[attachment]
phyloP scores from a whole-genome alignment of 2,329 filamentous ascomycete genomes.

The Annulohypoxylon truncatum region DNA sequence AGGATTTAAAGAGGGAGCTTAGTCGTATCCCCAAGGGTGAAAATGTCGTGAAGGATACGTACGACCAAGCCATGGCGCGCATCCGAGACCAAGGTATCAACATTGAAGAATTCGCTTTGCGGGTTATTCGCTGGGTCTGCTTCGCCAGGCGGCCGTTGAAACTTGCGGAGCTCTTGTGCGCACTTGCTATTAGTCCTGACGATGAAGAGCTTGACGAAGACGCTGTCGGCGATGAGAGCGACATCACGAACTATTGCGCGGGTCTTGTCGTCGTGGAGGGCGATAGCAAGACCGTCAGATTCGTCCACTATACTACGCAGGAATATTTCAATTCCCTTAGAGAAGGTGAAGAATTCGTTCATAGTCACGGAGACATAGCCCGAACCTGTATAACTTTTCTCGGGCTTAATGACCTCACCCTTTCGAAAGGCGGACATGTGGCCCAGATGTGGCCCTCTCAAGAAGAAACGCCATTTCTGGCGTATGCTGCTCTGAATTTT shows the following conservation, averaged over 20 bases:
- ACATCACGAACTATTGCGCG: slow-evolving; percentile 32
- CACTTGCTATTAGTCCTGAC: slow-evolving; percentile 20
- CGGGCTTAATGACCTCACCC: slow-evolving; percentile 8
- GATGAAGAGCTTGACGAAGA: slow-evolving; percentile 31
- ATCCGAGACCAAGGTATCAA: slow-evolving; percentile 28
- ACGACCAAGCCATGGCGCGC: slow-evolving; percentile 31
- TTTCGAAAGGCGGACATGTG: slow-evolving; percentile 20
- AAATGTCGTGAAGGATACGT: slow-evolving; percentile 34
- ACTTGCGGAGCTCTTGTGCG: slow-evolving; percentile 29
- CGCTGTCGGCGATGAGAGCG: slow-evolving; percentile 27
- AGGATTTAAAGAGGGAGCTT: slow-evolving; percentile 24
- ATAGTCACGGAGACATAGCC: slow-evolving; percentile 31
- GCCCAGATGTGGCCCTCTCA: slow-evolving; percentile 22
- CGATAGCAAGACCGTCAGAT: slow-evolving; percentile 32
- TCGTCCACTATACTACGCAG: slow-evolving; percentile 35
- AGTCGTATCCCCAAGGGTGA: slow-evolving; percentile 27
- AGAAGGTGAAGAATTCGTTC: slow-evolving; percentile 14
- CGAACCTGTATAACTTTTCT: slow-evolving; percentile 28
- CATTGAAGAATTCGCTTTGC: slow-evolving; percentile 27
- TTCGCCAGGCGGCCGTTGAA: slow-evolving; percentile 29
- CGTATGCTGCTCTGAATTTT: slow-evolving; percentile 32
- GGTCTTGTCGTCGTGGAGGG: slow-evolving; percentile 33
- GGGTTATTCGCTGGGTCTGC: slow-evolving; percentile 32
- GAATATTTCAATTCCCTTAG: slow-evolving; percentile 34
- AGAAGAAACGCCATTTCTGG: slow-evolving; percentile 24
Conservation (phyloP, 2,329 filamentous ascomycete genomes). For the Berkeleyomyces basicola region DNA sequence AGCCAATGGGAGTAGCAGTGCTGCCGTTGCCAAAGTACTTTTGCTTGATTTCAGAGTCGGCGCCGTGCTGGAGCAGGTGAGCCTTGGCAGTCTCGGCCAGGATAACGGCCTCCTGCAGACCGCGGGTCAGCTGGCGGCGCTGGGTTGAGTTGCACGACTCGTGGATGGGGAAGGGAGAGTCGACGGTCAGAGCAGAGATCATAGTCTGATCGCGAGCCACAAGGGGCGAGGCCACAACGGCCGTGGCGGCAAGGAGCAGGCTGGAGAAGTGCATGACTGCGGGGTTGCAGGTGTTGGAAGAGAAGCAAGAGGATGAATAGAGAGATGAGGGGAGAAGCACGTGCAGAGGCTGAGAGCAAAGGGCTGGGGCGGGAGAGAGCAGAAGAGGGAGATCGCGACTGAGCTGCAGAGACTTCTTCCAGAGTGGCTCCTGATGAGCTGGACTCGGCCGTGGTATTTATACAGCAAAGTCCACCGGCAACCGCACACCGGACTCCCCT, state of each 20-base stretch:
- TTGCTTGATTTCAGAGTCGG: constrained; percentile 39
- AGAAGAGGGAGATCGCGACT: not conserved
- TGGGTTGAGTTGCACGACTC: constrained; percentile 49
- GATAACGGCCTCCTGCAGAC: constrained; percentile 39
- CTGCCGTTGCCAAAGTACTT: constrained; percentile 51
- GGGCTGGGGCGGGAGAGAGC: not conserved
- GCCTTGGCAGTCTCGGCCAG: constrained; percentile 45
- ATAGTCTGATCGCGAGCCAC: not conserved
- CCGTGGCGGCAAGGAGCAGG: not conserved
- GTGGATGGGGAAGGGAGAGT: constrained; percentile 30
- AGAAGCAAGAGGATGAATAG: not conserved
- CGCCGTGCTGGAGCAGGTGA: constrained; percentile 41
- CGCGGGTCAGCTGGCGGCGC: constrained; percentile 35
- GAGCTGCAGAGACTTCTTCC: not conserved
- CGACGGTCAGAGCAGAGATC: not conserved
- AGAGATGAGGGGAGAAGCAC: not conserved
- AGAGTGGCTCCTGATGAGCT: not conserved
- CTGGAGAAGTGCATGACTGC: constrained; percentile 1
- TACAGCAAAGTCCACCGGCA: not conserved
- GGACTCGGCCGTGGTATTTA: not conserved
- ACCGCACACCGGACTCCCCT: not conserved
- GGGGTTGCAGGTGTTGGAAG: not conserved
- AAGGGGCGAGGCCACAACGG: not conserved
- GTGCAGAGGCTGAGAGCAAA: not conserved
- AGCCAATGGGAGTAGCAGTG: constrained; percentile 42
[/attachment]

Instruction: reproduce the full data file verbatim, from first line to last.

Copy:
phyloP scores from a whole-genome alignment of 2,329 filamentous ascomycete genomes.

The Annulohypoxylon truncatum region DNA sequence AGGATTTAAAGAGGGAGCTTAGTCGTATCCCCAAGGGTGAAAATGTCGTGAAGGATACGTACGACCAAGCCATGGCGCGCATCCGAGACCAAGGTATCAACATTGAAGAATTCGCTTTGCGGGTTATTCGCTGGGTCTGCTTCGCCAGGCGGCCGTTGAAACTTGCGGAGCTCTTGTGCGCACTTGCTATTAGTCCTGACGATGAAGAGCTTGACGAAGACGCTGTCGGCGATGAGAGCGACATCACGAACTATTGCGCGGGTCTTGTCGTCGTGGAGGGCGATAGCAAGACCGTCAGATTCGTCCACTATACTACGCAGGAATATTTCAATTCCCTTAGAGAAGGTGAAGAATTCGTTCATAGTCACGGAGACATAGCCCGAACCTGTATAACTTTTCTCGGGCTTAATGACCTCACCCTTTCGAAAGGCGGACATGTGGCCCAGATGTGGCCCTCTCAAGAAGAAACGCCATTTCTGGCGTATGCTGCTCTGAATTTT shows the following conservation, averaged over 20 bases:
- ACATCACGAACTATTGCGCG: slow-evolving; percentile 32
- CACTTGCTATTAGTCCTGAC: slow-evolving; percentile 20
- CGGGCTTAATGACCTCACCC: slow-evolving; percentile 8
- GATGAAGAGCTTGACGAAGA: slow-evolving; percentile 31
- ATCCGAGACCAAGGTATCAA: slow-evolving; percentile 28
- ACGACCAAGCCATGGCGCGC: slow-evolving; percentile 31
- TTTCGAAAGGCGGACATGTG: slow-evolving; percentile 20
- AAATGTCGTGAAGGATACGT: slow-evolving; percentile 34
- ACTTGCGGAGCTCTTGTGCG: slow-evolving; percentile 29
- CGCTGTCGGCGATGAGAGCG: slow-evolving; percentile 27
- AGGATTTAAAGAGGGAGCTT: slow-evolving; percentile 24
- ATAGTCACGGAGACATAGCC: slow-evolving; percentile 31
- GCCCAGATGTGGCCCTCTCA: slow-evolving; percentile 22
- CGATAGCAAGACCGTCAGAT: slow-evolving; percentile 32
- TCGTCCACTATACTACGCAG: slow-evolving; percentile 35
- AGTCGTATCCCCAAGGGTGA: slow-evolving; percentile 27
- AGAAGGTGAAGAATTCGTTC: slow-evolving; percentile 14
- CGAACCTGTATAACTTTTCT: slow-evolving; percentile 28
- CATTGAAGAATTCGCTTTGC: slow-evolving; percentile 27
- TTCGCCAGGCGGCCGTTGAA: slow-evolving; percentile 29
- CGTATGCTGCTCTGAATTTT: slow-evolving; percentile 32
- GGTCTTGTCGTCGTGGAGGG: slow-evolving; percentile 33
- GGGTTATTCGCTGGGTCTGC: slow-evolving; percentile 32
- GAATATTTCAATTCCCTTAG: slow-evolving; percentile 34
- AGAAGAAACGCCATTTCTGG: slow-evolving; percentile 24
Conservation (phyloP, 2,329 filamentous ascomycete genomes). For the Berkeleyomyces basicola region DNA sequence AGCCAATGGGAGTAGCAGTGCTGCCGTTGCCAAAGTACTTTTGCTTGATTTCAGAGTCGGCGCCGTGCTGGAGCAGGTGAGCCTTGGCAGTCTCGGCCAGGATAACGGCCTCCTGCAGACCGCGGGTCAGCTGGCGGCGCTGGGTTGAGTTGCACGACTCGTGGATGGGGAAGGGAGAGTCGACGGTCAGAGCAGAGATCATAGTCTGATCGCGAGCCACAAGGGGCGAGGCCACAACGGCCGTGGCGGCAAGGAGCAGGCTGGAGAAGTGCATGACTGCGGGGTTGCAGGTGTTGGAAGAGAAGCAAGAGGATGAATAGAGAGATGAGGGGAGAAGCACGTGCAGAGGCTGAGAGCAAAGGGCTGGGGCGGGAGAGAGCAGAAGAGGGAGATCGCGACTGAGCTGCAGAGACTTCTTCCAGAGTGGCTCCTGATGAGCTGGACTCGGCCGTGGTATTTATACAGCAAAGTCCACCGGCAACCGCACACCGGACTCCCCT, state of each 20-base stretch:
- TTGCTTGATTTCAGAGTCGG: constrained; percentile 39
- AGAAGAGGGAGATCGCGACT: not conserved
- TGGGTTGAGTTGCACGACTC: constrained; percentile 49
- GATAACGGCCTCCTGCAGAC: constrained; percentile 39
- CTGCCGTTGCCAAAGTACTT: constrained; percentile 51
- GGGCTGGGGCGGGAGAGAGC: not conserved
- GCCTTGGCAGTCTCGGCCAG: constrained; percentile 45
- ATAGTCTGATCGCGAGCCAC: not conserved
- CCGTGGCGGCAAGGAGCAGG: not conserved
- GTGGATGGGGAAGGGAGAGT: constrained; percentile 30
- AGAAGCAAGAGGATGAATAG: not conserved
- CGCCGTGCTGGAGCAGGTGA: constrained; percentile 41
- CGCGGGTCAGCTGGCGGCGC: constrained; percentile 35
- GAGCTGCAGAGACTTCTTCC: not conserved
- CGACGGTCAGAGCAGAGATC: not conserved
- AGAGATGAGGGGAGAAGCAC: not conserved
- AGAGTGGCTCCTGATGAGCT: not conserved
- CTGGAGAAGTGCATGACTGC: constrained; percentile 1
- TACAGCAAAGTCCACCGGCA: not conserved
- GGACTCGGCCGTGGTATTTA: not conserved
- ACCGCACACCGGACTCCCCT: not conserved
- GGGGTTGCAGGTGTTGGAAG: not conserved
- AAGGGGCGAGGCCACAACGG: not conserved
- GTGCAGAGGCTGAGAGCAAA: not conserved
- AGCCAATGGGAGTAGCAGTG: constrained; percentile 42